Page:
A final thought for the numbers which pepper the sport, sometimes obscuring the plot, other times illuminating it. Minjee Lee’s Evian victory when facing a seven-shot deficit in her final round was impressive but maybe not so much as the fact that she was 10 shots back at halfway. She was the first player to win on the LPGA from that position at the end of any round since Louise Friberg in 2008 (the Swede was actually 10 back with just 18 holes to play). In the 96 women’s majors played in the 21st century it was the largest overhaul of any shot deficit at the end of any round, bettering the nine-stroke halfway deficit Yani Tseng overcame in the 2008 LPGA Championship.

In a similar vein, Rasmus Hojgaard’s victory at the European Masters was secured by an excellent final round of 63 which saw him leap from a pre-Sunday position of T15th. He was only the 25th player to win from T15th or worse on a pre-final round leaderboard in the 1,841 PGA and European Tour events played in the 21st century.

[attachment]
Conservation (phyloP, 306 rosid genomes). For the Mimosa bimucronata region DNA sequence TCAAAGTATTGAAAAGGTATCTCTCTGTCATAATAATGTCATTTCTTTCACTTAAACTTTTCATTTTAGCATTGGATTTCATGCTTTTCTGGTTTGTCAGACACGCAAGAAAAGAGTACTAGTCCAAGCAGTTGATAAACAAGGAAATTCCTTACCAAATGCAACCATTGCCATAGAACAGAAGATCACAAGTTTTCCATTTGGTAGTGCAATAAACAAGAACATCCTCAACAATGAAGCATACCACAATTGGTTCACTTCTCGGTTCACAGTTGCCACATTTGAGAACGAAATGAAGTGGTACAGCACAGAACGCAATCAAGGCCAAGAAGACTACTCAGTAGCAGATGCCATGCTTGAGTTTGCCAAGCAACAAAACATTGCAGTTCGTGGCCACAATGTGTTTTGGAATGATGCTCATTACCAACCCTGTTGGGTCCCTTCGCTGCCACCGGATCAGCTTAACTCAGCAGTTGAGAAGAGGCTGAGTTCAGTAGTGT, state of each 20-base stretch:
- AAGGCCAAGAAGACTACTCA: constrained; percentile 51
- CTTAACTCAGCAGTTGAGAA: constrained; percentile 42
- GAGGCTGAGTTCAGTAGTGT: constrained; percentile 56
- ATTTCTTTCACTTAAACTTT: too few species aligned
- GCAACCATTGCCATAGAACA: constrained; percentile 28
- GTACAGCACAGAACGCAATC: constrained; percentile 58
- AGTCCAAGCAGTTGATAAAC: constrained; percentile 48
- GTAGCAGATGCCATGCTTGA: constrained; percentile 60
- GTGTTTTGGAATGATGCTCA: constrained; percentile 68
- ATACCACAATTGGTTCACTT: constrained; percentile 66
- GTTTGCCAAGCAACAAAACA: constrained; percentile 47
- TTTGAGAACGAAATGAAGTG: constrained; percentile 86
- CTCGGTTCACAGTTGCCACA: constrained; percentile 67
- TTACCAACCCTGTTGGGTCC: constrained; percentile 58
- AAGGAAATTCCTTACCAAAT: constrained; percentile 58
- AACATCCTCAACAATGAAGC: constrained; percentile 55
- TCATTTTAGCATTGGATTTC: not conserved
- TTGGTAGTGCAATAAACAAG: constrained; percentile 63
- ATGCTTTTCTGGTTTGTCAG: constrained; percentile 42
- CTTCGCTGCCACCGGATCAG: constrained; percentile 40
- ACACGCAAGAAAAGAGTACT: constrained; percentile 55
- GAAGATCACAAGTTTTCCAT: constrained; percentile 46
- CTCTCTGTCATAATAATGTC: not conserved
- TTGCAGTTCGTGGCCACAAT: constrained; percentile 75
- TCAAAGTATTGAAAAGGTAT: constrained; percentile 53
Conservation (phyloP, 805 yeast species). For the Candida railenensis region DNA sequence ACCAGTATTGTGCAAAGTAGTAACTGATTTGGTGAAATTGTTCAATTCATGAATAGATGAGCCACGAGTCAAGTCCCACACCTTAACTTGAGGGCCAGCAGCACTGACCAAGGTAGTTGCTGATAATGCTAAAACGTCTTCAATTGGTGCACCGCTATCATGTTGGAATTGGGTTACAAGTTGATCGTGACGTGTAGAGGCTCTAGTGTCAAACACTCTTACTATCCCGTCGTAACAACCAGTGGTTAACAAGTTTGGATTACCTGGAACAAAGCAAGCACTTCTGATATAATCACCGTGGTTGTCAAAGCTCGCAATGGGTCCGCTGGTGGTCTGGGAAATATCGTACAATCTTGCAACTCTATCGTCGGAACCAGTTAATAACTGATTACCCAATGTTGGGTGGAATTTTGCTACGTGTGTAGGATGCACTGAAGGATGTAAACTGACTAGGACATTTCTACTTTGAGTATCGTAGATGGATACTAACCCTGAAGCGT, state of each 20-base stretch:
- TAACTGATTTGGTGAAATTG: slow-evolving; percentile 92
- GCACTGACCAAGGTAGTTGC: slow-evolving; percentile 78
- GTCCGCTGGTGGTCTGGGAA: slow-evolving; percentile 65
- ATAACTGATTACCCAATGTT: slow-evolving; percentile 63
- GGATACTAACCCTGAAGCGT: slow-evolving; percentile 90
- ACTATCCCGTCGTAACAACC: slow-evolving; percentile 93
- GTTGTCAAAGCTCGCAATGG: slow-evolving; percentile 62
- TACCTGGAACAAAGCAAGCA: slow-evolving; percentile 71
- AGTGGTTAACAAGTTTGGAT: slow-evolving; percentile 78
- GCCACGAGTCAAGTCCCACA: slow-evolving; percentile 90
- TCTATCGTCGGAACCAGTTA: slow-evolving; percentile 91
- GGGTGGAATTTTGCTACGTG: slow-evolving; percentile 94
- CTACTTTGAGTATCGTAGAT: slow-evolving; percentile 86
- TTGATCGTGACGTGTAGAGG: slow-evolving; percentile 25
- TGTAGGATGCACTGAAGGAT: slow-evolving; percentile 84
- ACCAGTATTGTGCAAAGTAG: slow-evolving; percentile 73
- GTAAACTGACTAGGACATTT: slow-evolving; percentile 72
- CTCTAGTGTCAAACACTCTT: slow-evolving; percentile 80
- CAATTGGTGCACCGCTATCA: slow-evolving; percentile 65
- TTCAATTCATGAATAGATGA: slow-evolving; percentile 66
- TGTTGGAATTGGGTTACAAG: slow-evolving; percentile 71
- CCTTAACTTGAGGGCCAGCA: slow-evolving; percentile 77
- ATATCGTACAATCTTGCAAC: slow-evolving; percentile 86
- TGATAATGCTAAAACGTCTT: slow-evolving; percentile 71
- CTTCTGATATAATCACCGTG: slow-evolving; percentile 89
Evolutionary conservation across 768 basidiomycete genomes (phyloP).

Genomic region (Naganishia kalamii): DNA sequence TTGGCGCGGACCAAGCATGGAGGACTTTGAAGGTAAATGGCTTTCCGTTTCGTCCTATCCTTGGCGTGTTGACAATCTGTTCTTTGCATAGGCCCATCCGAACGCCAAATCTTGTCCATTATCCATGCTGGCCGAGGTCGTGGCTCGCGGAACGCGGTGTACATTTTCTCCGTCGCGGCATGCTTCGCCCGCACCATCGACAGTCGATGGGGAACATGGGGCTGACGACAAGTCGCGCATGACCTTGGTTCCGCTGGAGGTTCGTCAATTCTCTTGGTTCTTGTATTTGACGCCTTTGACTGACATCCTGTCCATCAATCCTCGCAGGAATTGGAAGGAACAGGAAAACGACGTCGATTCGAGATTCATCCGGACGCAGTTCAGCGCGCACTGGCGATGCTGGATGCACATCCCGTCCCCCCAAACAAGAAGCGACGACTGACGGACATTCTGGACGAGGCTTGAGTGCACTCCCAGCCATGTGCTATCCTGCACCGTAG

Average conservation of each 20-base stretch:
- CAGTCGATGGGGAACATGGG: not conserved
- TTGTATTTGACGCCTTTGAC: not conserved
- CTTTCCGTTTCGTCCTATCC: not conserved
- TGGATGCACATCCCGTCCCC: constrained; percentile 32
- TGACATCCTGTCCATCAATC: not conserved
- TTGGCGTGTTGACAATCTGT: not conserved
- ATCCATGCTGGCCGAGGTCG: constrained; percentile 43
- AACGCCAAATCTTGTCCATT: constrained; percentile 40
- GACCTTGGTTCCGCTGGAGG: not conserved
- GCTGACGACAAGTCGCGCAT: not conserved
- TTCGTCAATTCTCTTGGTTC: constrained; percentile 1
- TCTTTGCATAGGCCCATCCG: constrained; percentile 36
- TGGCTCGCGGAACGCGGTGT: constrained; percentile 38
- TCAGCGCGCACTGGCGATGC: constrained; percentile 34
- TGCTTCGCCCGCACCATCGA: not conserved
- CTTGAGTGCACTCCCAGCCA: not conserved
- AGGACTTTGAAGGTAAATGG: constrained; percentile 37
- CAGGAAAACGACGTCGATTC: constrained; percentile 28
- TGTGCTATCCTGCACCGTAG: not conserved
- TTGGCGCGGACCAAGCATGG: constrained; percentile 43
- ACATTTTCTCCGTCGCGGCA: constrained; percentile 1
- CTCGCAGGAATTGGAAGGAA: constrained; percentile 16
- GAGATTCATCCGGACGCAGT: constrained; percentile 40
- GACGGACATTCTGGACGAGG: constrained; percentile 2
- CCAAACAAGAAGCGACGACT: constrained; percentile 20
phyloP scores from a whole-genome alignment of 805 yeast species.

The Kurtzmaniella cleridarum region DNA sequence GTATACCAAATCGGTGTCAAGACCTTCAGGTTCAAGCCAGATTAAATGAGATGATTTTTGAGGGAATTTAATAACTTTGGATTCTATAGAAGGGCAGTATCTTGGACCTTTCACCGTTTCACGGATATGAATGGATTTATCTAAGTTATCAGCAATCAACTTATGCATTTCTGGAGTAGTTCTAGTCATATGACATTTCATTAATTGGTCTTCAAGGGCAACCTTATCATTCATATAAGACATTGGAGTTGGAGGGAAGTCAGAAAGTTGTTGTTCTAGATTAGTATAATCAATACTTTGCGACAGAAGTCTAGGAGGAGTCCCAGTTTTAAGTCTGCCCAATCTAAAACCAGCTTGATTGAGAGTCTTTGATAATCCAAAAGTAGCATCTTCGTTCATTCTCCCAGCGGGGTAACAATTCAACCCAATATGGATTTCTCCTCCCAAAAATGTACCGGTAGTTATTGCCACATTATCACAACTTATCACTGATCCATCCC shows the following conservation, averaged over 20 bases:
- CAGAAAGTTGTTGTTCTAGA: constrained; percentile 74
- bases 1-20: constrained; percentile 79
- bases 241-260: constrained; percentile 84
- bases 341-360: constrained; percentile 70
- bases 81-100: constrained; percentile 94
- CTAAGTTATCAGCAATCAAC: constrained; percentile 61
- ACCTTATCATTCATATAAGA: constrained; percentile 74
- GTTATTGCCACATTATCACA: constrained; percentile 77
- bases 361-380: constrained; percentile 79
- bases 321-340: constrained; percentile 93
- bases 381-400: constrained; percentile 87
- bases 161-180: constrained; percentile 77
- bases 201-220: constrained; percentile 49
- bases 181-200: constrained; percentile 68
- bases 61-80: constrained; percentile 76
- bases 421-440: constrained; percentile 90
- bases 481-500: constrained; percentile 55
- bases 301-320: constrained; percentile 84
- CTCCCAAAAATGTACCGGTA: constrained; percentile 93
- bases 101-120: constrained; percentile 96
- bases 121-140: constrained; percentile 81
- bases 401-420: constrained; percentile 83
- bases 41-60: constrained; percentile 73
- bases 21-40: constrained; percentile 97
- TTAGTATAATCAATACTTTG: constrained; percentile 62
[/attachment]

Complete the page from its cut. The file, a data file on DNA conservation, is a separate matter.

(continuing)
And what of the excellence which goes unrewarded with a tournament victory? The scene-stealer. The one day when a player outshines his or her peers to a degree that is truly outstanding. If we use adjusted scoring averages (which compares field average with a player’s actual score, also factoring in the field strength) then the finest round of the year in the men’s game was the second-round 60 carded by Bryson DeChambeau at the BMW Championship. After missing the putt for a 59 he revealed, you’d hope with a devilish glint in his eye (but probably not), that: “We got a lot of great numbers out of the rough today.” The second-best effort was Justin Rose’s opening 65 at the Masters and it will be scant consolation to Jon Rahm that his third-round 64 at Muirfield Village (completed seconds before he received news of a positive Covid test) was third.

In the women’s game, the top two places were taken by the 61s carded by Jeongeun Lee6 and Leona Maguire at the Evian Championship. The Irishwoman’s fine season was re-emphasised by the fact that she was the only golfer to appear more than once ineither of the the top-20 lists — and she did so no fewer than three times. She has shone with minor roles and also as a team player at the Solheim Cup; a solo performance on centre stage awaits her.

Matt Cooper is a freelance golf journalist